- Everson CA, Gilliland MA, Kushida CA, Pilcher JJ, Fang VS, Refetoff S, Bergmann BM, Rechtschaffen A (1989b) Sleep deprivation in the rat: IX. Recover Sleep 12:60–67Google Scholar
- Fujakova M, Palenicek T, Tyls F, Kubesova A, Brunovsky M, Krajca V, Horacek J (2011) The effect of phenylethylamine hallucinogens on quantitative electronecephalography and behavior in rats. Behav Pharmacol 22:e38Google Scholar
- Lát J (1973) The analysis of habituation. Acta Neurobiol Exp (Wars) 33:771–789Google Scholar
- Moya PR, Berg KA, Gutierrez-Hernandez MA, Saez-Briones P, Reyes-Parada M, Cassels BK, Clarke WP (2007) Functional selectivity of hallucinogenic phenethylamine and phenylisopropylamine derivatives at human 5-hydroxytryptamine (5-HT)2A and 5-HT2C receptors. J Pharmacol Exp Ther 321:1054–1061PubMedCrossRefGoogle Scholar
- Palenicek T, Bubenikova V, Votava M, Horacek J (2006) Účinky selektivního antagonisty serotoninového 5-HT2C receptoru SB242084 na lokomoci potkana v animálních modelech psychóz (The effects of selective antagonist of serotonin 5-HT2C receptor SB242084 on rat`s locomotion in animal models of psychosis). Adiktologie 10:16–19Google Scholar
- Palenicek T, Fujakova M, Brunovsky M, Balikova M, Horacek J, Gorman I, Tyls F, Tislerova B, Sos P, Bubenikova-Valesova V, Hoschl C, Krajca V (2011b) Electroencephalographic spectral and coherence analysis of ketamine in rats: correlation with behavioral effects and pharmacokinetics. Neuropsychobiology 63:202–218PubMedCrossRefGoogle Scholar
- Palenicek, T, Fujakova, M, Tyls, F, Kubesova, A, Brunovsky, M, Horacek, J, and Krajca, V (2011d) The impact of behavior on cortical EEG in rats. Neuroimaging through the lifespan: Brain development and brain diseases from adolescence to senescence—Joint meeting of ISNIP/lSBET/ECNS September 7–10, 2011, University of Heidelberg, Germany, Abstrakt Book: 106Google Scholar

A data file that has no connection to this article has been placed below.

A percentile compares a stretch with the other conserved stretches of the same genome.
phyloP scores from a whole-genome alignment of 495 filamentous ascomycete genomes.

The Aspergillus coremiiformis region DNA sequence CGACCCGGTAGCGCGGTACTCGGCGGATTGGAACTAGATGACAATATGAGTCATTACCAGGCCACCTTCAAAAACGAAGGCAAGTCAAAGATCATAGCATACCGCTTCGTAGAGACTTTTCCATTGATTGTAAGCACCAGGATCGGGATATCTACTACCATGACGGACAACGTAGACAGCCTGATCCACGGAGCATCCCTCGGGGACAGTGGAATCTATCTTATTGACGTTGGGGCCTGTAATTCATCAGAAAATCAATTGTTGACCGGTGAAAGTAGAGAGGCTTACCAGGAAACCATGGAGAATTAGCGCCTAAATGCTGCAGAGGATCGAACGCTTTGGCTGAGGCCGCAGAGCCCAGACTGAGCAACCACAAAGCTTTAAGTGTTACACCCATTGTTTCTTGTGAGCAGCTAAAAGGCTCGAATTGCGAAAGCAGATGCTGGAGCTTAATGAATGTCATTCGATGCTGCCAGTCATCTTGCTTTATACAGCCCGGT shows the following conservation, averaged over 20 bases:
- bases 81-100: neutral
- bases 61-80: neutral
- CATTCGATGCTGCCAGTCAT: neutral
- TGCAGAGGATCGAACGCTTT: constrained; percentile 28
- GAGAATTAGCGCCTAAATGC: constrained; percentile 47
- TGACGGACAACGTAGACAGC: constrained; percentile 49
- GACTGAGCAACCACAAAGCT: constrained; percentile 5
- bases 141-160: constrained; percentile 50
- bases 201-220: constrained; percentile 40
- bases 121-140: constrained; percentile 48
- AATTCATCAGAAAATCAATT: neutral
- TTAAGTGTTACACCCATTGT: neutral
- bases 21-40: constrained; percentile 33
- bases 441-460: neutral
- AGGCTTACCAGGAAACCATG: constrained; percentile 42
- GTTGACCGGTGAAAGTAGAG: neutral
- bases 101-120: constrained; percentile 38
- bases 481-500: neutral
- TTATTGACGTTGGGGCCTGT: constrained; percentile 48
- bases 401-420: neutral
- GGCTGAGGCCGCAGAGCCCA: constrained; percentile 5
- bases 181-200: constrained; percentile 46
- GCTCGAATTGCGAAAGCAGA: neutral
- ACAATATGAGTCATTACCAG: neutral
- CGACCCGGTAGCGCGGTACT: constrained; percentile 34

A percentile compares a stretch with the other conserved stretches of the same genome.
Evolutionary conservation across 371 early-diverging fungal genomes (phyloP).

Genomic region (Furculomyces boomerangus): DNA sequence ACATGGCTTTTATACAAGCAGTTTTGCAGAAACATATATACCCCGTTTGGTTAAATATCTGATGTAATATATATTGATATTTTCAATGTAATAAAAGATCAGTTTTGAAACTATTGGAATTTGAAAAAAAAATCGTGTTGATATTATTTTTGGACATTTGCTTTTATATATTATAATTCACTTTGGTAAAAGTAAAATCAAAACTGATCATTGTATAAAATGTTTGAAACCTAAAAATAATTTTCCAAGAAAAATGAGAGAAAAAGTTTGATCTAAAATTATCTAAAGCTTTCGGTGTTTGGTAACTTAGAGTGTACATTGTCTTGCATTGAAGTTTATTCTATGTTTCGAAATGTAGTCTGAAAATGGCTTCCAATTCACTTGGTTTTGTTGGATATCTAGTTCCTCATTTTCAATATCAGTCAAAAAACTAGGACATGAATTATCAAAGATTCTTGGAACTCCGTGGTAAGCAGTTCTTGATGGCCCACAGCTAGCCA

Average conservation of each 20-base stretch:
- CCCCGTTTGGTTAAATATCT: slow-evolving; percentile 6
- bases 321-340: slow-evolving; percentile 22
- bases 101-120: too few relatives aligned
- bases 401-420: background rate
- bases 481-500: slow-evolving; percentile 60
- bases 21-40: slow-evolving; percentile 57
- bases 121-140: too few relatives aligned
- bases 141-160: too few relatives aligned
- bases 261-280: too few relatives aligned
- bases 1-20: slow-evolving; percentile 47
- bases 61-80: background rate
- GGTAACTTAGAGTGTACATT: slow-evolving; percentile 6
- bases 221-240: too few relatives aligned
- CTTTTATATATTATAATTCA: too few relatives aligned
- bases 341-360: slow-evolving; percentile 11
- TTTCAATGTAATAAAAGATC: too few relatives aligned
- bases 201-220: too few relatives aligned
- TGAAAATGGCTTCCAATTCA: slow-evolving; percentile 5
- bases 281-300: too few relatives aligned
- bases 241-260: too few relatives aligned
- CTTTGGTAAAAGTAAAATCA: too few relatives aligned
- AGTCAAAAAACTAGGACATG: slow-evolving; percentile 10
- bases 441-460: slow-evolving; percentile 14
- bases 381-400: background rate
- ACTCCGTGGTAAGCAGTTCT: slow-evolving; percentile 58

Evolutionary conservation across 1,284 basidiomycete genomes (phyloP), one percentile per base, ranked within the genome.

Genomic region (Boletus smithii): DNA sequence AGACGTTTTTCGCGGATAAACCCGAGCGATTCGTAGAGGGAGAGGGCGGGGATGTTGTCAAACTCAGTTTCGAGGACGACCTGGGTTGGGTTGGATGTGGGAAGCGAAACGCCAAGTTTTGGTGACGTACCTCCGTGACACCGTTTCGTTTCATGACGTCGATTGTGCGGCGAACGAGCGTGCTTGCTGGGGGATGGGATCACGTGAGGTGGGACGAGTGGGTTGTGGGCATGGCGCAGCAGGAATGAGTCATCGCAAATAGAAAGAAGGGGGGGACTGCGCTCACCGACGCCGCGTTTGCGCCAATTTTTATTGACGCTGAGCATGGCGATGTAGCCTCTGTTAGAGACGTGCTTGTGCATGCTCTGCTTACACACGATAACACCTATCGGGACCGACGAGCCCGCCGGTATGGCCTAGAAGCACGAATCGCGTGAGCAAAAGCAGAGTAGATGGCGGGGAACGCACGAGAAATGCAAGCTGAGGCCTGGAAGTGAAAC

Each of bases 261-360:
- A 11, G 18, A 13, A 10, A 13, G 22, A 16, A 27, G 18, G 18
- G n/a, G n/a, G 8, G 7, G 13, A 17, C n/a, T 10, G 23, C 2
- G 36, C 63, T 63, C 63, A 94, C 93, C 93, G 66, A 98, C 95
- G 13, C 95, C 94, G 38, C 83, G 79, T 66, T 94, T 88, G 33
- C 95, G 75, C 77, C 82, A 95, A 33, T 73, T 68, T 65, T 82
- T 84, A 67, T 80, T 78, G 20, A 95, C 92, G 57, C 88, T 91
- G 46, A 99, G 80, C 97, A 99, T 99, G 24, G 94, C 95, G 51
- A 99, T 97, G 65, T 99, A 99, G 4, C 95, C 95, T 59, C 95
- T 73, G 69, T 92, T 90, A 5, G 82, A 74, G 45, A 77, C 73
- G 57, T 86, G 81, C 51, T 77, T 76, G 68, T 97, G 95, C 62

- Paxinos G, Watson C (2003) The rat brain in stereotaxic coordinates, 4th edn. Elsevier, Academic Press, New YorkGoogle Scholar
- Shaw JC, O’Connor KP, Ongley OC (1978) EEG coherence as a measure of cerebral functional organization. In: Brazier MB, Petche H (eds) Architectonics of the cerebral cortex. Raven, New York, pp 245–256Google Scholar
- Shulgin A, Shulgin A (1991) PIHKAL: a chemical love story. Transform Press, Berkley, CAGoogle Scholar
- Sumnall H, Wooding O (2009) Mephedrone—an update on current knowledge. Centre for Public Health, Liverpool John Moores UniversityGoogle Scholar
- Syslova K, Rambousek L, Kuzma M, Najmanova V, Bubenikova-Valesova V, Slamberova R, Kacer P (2011) Monitoring of dopamine and its metabolites in brain microdialysates: method combining freeze-drying with liquid chromatography-tandem mass spectrometry. J Chromatogr A 1218:3382–3391Google Scholar
- Tyls F, Palenicek T, Fujakova M, Kubesova A, Brunovsky M, Krajca V, Horacek J (2011) The effect of tryptamine hallucinogens on quantitative EEG and behavior in rats. Behav Pharmacol 22:e39Google Scholar